Travis: Yeah, you’re absolutely right.  That’s, that’s really helpful and, and it’s, it’s I think it’s a real comfort that that’s there because this is a Bible that we all hold, so every single believer gets to pray that.  You don’t have to be the seminary trained dude.  You can be just a regular Christian, working all the time, very busy, very productive in your life.  And you can come to the Word and you can say, “Open my eyes that I may behold wonderful, supernatural, amazing things in your word.”  So when we pray that, do you think God is pleased to reveal?  Yes, he is.  Absolutely he is.  And, and, and I just wanna, I want to encourage you, take advantage of it.  This is your birthright.  This is your birthright.  Yeah.

Audience: Just in light of that too, like, when I was younger, I’ve read through a good chunk of the Bible over the course of my life.  But even going back in my latter years and just seeing the revelation of Christ even in the Old Testament.  For example, it just never really popped out at me for an example until way later on in my life that I understood.  And the more I understand, the more I see it in places I didn’t see him before.

Travis: Right, exactly.  Yeah, for me, as a kid growing up in a Christian household, the Bible was like a code book, you know?  I just thought, well, maybe I can find like hidden gold in some land in Jerusalem or something, or find out where the treasure is buried.  But I have no idea what this is talking about.  It wasn’t until regeneration, boom.  All of a sudden now I’m seeing Christ, I’m seeing, ohh, it’s like everything’s written to me.  Like how does he how does he know me?  And then you go, and then you just pray for that continued illumination.  He opens your eyes to see things.  Yeah, Sherli, were you gonna say something?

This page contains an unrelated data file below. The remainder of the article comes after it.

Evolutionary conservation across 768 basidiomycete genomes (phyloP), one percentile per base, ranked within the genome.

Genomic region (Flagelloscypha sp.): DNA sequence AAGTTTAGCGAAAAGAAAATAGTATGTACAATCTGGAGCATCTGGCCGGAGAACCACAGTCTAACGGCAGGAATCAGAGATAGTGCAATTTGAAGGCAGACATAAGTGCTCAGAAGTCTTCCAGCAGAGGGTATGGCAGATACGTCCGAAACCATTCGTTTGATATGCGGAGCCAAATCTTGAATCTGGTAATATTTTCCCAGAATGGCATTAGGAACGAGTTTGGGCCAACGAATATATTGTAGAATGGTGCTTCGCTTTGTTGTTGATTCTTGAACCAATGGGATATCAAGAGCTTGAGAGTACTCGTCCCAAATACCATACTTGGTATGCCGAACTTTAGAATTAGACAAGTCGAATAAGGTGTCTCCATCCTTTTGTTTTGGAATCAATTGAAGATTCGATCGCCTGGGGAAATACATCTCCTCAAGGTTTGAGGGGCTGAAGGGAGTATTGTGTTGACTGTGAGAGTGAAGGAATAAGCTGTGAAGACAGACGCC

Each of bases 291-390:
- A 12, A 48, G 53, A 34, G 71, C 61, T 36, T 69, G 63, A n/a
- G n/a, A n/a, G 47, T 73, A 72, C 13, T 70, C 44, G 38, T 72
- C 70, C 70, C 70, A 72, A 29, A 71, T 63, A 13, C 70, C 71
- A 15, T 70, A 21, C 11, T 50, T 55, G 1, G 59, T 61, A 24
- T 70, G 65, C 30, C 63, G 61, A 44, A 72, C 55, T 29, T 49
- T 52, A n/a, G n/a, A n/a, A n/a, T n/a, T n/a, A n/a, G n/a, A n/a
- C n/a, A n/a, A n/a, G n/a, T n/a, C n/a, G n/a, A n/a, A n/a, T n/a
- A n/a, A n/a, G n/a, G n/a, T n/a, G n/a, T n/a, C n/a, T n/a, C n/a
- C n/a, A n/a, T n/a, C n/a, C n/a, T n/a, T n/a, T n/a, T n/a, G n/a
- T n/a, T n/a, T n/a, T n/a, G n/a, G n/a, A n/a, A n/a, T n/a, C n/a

Audience: Oh, that was a long time ago.  But I was, it was just, you know, to piggy back, you know everybody else has that you just think, yes, that’s it.  But, but Brett said, you’re acknowledging.  You’re acknowledging that you desire with all your heart to align your will with God’s will, because you know that you can trust him.  You know that true satisfaction and contentment and counsel, it comes from him alone, and you just have such a desire for that.  It’s wondrous things from his law it’s just, you know that’s where it’s at and you just want to align yourself with him because of that.

Travis: Yeah.  So no, no, yeah, so notice how it just produces this affection for the one who’s teaching you, you know?  And, and it binds student and teacher together, you know?  Yeah, exactly.  One more comment, Cathy?

Audience: It also makes God bigger.

Travis: Makes God bigger in what,

Audience: We love God.  I’m just more, when I learned something new or I understood sovereignty or understood election, I was, it just clicked.  God just kept getting bigger and bigger.